August 3, 2018 at 10:50 am EDT | by Staff reports
Queer teens fatter than straight counterparts
LGB teen obesity, gay news, Washington Blade

Compared to straight students, LGB students reported about one less day per week of physical activity, were 38-53 percent less likely to meet physical activity guidelines, and averaged 30 more minutes of sedentary activity each school day.

CHICAGO — Rates of obesity and inactivity are higher among LGB youth vs. their straight counterparts a new study has found, HealthDayNews reports.

Study author Lauren Beach, a postdoctoral research fellow at Northwestern University’s Institute for Sexual and Gender Minority Health and Wellbeing said LGB youth suffer from worse mental and physical health.

Researchers analyzed data from nearly 351,000 high school students in the United States and found that LGB female students were 1.6-2.1 times more likely to be obese than straight female students, HealthDay reports.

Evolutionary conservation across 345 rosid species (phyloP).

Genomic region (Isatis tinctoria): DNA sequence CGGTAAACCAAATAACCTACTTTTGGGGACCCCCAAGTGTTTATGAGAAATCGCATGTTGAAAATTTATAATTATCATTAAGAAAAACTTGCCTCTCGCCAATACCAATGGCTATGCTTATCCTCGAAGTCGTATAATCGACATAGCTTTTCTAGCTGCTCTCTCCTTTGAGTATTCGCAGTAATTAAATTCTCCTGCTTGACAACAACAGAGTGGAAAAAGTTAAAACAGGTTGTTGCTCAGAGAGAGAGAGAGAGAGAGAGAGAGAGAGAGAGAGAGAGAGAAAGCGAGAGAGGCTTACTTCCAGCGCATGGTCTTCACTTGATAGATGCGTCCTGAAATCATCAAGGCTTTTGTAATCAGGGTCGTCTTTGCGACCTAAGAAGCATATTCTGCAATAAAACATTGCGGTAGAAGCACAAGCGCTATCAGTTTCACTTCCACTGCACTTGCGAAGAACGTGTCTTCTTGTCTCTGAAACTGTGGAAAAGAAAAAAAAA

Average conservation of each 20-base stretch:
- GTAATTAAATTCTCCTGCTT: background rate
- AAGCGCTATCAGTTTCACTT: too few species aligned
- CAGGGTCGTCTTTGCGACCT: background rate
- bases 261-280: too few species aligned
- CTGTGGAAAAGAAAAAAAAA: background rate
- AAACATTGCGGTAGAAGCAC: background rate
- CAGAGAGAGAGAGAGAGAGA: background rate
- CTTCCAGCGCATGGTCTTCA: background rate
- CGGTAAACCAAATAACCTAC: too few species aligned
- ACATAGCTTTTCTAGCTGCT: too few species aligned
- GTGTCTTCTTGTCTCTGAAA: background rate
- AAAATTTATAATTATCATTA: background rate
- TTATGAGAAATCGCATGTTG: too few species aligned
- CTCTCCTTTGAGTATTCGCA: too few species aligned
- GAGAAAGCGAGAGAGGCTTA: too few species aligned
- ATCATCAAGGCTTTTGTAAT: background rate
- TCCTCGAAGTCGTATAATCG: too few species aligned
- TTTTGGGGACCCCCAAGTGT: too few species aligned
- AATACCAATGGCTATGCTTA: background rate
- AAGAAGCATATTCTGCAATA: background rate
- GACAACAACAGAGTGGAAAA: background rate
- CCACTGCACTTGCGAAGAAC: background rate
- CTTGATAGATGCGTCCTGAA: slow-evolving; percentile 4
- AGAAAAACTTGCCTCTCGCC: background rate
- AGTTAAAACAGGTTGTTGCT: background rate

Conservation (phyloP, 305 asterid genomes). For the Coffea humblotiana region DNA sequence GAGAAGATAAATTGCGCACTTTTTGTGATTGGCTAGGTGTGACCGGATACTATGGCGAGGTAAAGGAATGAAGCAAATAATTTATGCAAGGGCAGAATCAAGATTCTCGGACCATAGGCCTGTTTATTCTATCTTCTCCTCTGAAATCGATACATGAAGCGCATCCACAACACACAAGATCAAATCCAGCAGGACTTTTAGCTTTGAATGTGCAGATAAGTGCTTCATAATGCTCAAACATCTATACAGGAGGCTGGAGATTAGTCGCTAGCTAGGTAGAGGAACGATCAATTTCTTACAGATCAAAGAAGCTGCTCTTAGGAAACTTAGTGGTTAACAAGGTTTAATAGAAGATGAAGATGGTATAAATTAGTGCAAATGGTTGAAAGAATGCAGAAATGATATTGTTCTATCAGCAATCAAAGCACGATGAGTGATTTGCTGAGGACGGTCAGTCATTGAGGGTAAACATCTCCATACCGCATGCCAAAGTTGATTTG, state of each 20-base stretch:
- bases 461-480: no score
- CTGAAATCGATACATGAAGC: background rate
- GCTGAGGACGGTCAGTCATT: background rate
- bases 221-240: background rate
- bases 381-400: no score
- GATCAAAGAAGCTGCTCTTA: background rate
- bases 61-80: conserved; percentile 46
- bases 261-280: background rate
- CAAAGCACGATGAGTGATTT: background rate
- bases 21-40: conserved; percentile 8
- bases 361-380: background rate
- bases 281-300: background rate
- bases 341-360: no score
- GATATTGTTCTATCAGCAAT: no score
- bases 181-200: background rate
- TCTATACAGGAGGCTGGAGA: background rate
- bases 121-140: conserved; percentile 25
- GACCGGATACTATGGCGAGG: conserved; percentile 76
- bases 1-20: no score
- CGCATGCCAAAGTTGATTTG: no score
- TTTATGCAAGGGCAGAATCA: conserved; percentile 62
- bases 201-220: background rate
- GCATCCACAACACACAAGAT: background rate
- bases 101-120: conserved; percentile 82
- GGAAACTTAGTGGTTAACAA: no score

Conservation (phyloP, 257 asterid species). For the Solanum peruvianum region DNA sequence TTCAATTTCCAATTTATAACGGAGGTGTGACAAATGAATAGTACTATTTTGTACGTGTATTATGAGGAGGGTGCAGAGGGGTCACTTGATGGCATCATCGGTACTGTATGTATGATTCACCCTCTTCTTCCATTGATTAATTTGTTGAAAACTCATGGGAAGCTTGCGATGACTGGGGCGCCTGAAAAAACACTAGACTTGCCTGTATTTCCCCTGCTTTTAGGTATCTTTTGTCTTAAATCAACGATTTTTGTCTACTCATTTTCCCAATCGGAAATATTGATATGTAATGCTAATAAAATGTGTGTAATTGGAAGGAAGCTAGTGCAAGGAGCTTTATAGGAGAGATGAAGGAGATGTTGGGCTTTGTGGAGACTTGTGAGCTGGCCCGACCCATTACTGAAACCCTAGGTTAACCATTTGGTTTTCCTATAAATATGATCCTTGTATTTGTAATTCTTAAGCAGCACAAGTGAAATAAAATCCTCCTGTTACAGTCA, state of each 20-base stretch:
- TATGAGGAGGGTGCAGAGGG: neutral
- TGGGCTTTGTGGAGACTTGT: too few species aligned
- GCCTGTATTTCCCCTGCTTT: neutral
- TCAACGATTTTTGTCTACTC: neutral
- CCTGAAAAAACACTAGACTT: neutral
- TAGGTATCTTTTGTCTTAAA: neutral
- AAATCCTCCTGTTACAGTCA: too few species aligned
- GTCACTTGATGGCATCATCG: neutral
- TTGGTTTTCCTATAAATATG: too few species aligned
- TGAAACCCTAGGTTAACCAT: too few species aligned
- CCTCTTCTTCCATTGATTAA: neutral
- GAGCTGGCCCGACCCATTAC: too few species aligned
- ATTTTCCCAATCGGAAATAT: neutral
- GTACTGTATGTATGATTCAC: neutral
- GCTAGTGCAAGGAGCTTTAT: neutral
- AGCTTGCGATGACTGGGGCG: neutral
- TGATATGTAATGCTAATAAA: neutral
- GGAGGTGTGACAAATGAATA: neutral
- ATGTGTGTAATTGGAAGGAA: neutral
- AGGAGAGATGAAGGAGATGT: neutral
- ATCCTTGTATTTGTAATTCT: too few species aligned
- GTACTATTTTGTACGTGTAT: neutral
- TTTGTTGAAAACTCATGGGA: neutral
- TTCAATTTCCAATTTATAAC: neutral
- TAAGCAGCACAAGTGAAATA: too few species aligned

Compared to straight students, LGB students reported about one less day per week of physical activity, were 38-53 percent less likely to meet physical activity guidelines, and averaged 30 more minutes of sedentary activity each school day, HealthDay reports.

The study was published July 23 in the journal Pediatric Diabetes.

LGB youth may be less likely to be physically active due to stress, according to Beach.

“Many of these youth might be taking part in sedentary activities — like playing video games — to escape the daily stress tied to being (LGB),” she said in a Northwestern news release. “Our findings show that minority stress actually has a very broad-ranging and physical impact.”

Cultural and environmental factors may also play a role, HealthDay reports.

“Previous research has shown that body image and standards of beauty might be different among (LGB) compared to heterosexual populations,” Beach said, according to HealthDay. “We know very little about the physical environments of (LGB) youth. Are these youth less likely to live in areas that are safe for them to be active? We just don’t know.”

Teachers, parents and physicians should work together to ensure LGB youth stay healthy, Beach said. She noted that family support and identity affirmation, developing positive feelings and a strong attachment to a group, are associated with better health among LGB youth, HealthDay reports.

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